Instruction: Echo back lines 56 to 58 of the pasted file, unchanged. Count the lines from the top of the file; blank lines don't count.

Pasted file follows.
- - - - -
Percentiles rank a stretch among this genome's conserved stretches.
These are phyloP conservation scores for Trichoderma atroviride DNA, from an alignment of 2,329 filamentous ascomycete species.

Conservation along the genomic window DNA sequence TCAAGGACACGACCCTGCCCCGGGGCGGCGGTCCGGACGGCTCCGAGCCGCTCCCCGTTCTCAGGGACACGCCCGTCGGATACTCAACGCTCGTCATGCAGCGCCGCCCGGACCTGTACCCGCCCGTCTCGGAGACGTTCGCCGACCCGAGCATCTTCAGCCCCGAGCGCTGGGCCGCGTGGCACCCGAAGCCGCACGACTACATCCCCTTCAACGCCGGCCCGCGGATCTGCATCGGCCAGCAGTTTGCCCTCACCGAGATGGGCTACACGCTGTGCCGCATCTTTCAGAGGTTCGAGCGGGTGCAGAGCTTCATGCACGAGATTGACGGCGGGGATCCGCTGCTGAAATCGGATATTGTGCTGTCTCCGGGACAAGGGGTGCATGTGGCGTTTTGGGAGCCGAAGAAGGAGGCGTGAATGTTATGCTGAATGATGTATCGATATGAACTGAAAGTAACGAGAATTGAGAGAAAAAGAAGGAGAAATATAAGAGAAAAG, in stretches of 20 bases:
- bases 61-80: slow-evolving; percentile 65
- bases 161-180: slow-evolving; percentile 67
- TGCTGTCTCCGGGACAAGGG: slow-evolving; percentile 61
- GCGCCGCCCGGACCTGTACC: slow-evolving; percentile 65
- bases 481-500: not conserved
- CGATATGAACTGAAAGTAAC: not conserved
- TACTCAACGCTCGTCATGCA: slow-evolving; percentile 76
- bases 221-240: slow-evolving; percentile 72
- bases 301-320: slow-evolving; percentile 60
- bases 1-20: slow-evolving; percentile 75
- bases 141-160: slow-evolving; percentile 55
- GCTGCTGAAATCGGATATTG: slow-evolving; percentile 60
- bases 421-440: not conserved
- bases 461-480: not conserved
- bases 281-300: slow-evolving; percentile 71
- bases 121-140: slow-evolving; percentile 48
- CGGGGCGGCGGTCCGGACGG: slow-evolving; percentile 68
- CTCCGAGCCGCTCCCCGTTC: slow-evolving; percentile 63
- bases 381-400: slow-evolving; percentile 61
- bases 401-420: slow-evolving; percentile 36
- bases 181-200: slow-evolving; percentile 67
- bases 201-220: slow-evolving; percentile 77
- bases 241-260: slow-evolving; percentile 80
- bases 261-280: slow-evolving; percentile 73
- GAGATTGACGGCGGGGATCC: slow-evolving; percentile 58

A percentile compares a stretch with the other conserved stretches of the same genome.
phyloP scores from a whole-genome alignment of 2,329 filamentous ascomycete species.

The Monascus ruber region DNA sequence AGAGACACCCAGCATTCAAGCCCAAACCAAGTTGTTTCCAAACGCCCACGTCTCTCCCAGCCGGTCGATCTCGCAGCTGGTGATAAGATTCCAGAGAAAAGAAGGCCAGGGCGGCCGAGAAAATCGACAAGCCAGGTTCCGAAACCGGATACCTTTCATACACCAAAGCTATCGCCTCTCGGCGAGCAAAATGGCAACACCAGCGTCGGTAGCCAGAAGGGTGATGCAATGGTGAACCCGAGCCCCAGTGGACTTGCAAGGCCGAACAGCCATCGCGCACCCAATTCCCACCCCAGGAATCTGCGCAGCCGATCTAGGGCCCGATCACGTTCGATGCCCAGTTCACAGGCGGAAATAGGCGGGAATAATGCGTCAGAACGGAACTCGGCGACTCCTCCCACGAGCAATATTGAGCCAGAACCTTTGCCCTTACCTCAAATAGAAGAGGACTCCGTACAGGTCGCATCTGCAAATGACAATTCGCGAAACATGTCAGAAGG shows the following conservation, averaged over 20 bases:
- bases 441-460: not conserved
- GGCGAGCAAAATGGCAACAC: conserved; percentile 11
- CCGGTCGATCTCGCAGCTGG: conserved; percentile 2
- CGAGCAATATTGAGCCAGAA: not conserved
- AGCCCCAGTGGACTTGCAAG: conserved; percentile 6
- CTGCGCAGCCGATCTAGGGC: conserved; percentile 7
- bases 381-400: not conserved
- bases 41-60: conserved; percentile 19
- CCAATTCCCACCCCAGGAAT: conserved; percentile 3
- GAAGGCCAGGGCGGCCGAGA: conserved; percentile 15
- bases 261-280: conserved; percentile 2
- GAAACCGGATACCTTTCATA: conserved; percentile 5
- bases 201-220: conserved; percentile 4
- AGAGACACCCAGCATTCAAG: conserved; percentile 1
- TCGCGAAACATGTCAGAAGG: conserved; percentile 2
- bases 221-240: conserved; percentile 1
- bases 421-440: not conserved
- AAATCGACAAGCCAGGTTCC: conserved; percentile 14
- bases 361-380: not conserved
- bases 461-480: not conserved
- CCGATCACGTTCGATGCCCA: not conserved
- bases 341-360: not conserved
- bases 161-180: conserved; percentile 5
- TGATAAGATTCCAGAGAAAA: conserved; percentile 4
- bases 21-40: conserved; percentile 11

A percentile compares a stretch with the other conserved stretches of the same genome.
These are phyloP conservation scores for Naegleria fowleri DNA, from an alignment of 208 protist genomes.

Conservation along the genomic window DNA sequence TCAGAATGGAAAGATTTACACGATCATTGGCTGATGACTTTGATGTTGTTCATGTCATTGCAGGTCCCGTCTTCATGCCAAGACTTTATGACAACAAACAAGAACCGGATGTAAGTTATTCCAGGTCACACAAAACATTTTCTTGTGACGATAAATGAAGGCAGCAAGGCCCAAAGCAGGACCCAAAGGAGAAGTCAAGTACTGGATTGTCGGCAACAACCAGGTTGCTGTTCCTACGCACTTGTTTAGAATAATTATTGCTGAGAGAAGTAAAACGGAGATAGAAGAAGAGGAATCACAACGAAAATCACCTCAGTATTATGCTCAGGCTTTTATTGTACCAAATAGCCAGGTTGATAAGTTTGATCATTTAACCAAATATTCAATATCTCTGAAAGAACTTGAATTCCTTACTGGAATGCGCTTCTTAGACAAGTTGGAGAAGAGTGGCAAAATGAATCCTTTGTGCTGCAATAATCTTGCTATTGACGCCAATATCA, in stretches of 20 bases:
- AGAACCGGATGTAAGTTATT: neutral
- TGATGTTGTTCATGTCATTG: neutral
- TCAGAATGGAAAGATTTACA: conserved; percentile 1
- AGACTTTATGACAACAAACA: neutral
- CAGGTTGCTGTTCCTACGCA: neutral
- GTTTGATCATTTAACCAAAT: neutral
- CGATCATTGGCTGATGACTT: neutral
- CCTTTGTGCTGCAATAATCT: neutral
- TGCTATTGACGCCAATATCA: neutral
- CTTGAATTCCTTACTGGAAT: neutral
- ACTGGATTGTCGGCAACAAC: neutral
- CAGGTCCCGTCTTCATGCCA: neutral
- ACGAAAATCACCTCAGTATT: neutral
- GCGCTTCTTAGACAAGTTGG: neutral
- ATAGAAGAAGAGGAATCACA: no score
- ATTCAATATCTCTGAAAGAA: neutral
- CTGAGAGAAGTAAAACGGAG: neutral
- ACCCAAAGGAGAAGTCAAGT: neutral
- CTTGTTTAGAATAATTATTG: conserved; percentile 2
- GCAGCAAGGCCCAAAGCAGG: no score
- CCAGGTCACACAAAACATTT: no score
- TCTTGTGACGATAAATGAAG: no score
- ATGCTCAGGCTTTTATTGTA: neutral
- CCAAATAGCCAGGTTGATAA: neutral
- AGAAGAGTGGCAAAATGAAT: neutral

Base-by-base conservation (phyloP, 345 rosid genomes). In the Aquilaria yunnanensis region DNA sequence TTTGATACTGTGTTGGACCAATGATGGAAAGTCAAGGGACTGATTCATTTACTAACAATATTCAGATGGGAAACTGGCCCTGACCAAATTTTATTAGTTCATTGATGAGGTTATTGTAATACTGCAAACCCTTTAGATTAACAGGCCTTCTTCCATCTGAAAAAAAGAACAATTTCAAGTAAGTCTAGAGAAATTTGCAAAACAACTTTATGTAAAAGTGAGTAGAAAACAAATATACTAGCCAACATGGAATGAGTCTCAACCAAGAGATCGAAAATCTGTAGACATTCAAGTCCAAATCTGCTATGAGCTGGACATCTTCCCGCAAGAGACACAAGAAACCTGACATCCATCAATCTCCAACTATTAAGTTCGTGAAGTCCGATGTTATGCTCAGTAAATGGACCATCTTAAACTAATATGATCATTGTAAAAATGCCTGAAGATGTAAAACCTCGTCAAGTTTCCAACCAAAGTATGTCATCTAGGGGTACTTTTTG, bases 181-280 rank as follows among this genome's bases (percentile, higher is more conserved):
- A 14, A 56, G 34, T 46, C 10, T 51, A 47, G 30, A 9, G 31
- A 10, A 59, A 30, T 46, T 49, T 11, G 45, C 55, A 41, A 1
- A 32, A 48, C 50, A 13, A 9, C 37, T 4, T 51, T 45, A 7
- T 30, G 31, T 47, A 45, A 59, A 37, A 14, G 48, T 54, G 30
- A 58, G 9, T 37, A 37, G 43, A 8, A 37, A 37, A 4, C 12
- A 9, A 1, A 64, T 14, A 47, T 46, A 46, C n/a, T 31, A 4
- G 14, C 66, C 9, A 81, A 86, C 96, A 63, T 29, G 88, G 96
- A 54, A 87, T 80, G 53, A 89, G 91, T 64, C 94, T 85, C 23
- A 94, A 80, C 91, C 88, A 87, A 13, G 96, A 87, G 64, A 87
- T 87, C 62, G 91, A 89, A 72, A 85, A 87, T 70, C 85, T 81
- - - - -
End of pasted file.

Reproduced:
- bases 21-40: conserved; percentile 11

A percentile compares a stretch with the other conserved stretches of the same genome.
These are phyloP conservation scores for Naegleria fowleri DNA, from an alignment of 208 protist genomes.